The Harvard Business Review posted an article in 2016 sharing the results of their workplace study, that ‘‘the time spent by managers and employees in collaborative activities has ballooned by 50 percent or more” over the last two decades, and even suggested that in many cases, individuals were spending more than 75% of their time at work collaborating in teams. The gravity of knowing the DNA makeup of an effective team in today’s society has quickly become TOP priority. In 2015 Google released the results of two years of research which they dedicated to finding the most important drivers of team performance, known as the Aristotle Project. They discovered that the most important driver of team performance is psychological safety. 

Harvard University’s Dr. Amy Edmondson, professor of leadership and recognized leading academic researcher in the field of emotional intelligence, stated:

“Psychological safety is mission-critical for today’s knowledge economy. When employees don’t have the freedom to speak up, organizations lose mindshare and early awareness of risks.”

Dr. Amy Edmonson, 2018

 We cannot overestimate the importance and value of psychological safety to our success.

So what is psychological safety? It’s a shared belief that it’s safe to discuss ideas, experiment, take risks, give feedback, and learn from mistakes. It’s a work environment and a management style that allows people to engage and thrive. It is founded in emotional intelligence. We call it a Blue Zone, and we all want to be a part of it. It drives innovation, creativity, engagement, talent retention, and is rapidly becoming a top competitive advantage in all organizations across every industry.

Every individual creates a psychological zone around them based on their emotional intelligence. The type of psychological zone you create may very well be the single most important measure of your personal and professional success. A psychological zone is, simply put, your vibe. In other words, it’s a measure of the psychological safety you create for others. It can range from extremely inspiring, warm and inviting on one end, to completely disengaging and repelling at the other.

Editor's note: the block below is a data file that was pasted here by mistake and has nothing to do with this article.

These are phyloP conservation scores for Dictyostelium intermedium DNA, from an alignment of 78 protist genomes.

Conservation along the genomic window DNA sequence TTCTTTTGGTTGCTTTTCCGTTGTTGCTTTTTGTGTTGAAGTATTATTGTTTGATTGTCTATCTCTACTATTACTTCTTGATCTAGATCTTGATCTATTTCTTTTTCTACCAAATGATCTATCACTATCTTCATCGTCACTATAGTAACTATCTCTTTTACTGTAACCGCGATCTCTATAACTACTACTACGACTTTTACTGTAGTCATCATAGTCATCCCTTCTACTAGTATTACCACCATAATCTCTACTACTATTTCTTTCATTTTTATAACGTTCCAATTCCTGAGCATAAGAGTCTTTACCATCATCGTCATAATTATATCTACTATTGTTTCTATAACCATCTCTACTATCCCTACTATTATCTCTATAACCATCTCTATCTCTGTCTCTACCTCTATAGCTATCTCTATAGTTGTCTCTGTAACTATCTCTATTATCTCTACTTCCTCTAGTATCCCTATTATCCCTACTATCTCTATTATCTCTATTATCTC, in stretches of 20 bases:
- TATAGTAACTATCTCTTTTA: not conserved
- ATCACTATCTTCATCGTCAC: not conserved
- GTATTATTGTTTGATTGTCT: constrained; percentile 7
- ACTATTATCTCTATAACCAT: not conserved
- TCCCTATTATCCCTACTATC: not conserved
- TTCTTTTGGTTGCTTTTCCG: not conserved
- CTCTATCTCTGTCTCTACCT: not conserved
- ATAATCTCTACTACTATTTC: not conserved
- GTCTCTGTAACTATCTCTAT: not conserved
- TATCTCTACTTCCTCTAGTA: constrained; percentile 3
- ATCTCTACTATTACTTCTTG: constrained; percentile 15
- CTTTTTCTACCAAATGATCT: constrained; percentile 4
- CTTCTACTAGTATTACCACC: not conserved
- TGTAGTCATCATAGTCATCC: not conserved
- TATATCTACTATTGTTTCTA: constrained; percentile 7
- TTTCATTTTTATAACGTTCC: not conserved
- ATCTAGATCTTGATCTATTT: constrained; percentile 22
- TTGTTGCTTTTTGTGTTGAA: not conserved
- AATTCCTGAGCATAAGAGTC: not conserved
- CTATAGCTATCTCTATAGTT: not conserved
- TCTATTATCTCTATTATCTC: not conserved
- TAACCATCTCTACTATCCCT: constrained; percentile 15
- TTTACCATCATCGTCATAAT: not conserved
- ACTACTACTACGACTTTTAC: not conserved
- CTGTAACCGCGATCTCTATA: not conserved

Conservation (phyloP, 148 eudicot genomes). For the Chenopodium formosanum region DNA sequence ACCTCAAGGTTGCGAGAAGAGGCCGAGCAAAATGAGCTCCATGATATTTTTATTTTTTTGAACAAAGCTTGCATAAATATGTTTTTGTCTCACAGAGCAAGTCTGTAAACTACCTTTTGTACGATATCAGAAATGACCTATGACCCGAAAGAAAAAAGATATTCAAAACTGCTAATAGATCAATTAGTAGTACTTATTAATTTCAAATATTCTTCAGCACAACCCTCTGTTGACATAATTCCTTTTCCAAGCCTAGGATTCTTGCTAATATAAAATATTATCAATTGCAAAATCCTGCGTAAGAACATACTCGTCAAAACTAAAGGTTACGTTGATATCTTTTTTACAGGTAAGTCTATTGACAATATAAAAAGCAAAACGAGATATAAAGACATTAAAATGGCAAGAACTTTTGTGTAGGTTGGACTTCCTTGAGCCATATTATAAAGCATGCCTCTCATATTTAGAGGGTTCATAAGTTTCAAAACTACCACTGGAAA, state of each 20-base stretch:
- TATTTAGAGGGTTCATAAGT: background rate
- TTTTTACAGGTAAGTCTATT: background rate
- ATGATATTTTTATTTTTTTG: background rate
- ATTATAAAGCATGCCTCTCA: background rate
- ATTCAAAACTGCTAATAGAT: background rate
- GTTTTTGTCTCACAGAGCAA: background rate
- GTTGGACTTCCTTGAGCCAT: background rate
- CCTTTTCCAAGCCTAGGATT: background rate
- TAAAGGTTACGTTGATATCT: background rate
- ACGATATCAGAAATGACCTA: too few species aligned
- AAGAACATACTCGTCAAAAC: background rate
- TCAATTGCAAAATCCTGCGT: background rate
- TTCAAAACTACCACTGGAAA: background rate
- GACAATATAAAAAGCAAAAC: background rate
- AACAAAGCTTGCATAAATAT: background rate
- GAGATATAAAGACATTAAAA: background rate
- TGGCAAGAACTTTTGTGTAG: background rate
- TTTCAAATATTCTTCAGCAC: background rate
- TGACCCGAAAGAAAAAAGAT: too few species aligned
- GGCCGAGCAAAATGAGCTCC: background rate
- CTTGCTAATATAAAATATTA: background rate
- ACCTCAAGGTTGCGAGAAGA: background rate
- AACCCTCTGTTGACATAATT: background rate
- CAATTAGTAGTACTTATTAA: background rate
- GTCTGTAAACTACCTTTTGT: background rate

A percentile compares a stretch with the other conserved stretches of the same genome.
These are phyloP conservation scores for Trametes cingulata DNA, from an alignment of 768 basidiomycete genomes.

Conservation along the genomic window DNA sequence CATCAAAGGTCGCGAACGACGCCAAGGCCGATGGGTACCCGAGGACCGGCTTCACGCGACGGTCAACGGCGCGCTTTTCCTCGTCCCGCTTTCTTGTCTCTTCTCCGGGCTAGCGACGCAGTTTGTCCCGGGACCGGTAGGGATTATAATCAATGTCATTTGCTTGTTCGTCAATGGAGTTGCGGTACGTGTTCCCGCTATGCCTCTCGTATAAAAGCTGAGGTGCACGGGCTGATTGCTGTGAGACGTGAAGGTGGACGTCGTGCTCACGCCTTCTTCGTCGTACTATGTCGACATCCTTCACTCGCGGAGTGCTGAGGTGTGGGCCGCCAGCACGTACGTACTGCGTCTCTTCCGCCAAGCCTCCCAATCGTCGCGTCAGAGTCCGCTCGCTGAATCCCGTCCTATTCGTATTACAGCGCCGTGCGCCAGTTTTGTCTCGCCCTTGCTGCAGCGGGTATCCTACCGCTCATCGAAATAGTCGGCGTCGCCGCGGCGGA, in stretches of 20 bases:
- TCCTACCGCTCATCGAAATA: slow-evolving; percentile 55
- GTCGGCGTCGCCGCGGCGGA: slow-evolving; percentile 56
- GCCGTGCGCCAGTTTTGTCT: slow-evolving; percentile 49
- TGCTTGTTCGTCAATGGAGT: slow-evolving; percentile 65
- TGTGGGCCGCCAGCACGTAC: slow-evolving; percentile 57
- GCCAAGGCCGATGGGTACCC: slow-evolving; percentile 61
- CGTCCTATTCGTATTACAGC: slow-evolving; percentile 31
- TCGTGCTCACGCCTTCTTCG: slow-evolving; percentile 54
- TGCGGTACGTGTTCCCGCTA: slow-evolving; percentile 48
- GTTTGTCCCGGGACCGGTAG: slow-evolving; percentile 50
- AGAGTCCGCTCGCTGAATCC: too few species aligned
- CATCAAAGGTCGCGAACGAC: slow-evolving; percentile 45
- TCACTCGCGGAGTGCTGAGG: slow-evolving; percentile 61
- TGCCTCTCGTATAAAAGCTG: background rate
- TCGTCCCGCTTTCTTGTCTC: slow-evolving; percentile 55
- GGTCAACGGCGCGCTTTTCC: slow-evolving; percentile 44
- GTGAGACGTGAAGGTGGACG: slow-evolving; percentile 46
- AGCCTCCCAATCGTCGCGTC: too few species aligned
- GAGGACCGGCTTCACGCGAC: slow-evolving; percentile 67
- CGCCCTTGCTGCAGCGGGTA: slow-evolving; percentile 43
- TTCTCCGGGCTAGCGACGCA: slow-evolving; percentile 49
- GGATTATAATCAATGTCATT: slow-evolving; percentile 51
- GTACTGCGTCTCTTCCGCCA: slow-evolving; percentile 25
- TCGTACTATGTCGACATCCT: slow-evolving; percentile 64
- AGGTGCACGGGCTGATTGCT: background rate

Psychological safety itself is made up of four uniquely individual yet interrelated components called the 4 Quadrants of Psychological Safety. These four quadrants are Learner Safety, Challenger Safety, Collaborator Safety, and Inclusion Safety. The relationship between these four quadrants is exceptionally dynamic – giving you the freedom to jump in anywhere in the process. By increasing your inclusion safety, you will naturally open the doors to becoming more collaborative; in increasing your collaborator safety, your challenger safety will be elevated; by increasing your challenger safety, the safety of learning will become second-nature. And vice-versa. You see, psychological safety is not something that is a step-by-step linear mountain to climb, but a dynamic, interwoven cycle of potent emotional energy that lifts itself following your lead. To begin the journey to psychological safety, some prefer to start with the component of psychological safety that comes most naturally to them, while others plunge themselves into the most challenging and unnatural aspect to them of psychological safety. The beauty comes in the freedom to start from anywhere!

So, where will you start? You already have a vibe you exude every day – why not turn it into something powerful, inspiring, and magnetic? Stand out, gain competitive advantage, and define yourself and your organization with the highest level of psychological safety – creating an environment characterized by innovation, creativity, engagement, talent retention. Consider, where will you start? For help, professional emotional intelligence and psychological safety consultations, and educational and professionally-vetted resources or for more information on Psychological Safety, click here. 

Michael Gillespie is the Founder of BlueEQ, a global consulting, training, and assessment organization focused on Emotional Intelligence and Psychological Safety. 

Kaitlyn Dyshkant is a leading BlueEQ researcher, writer, and content developer.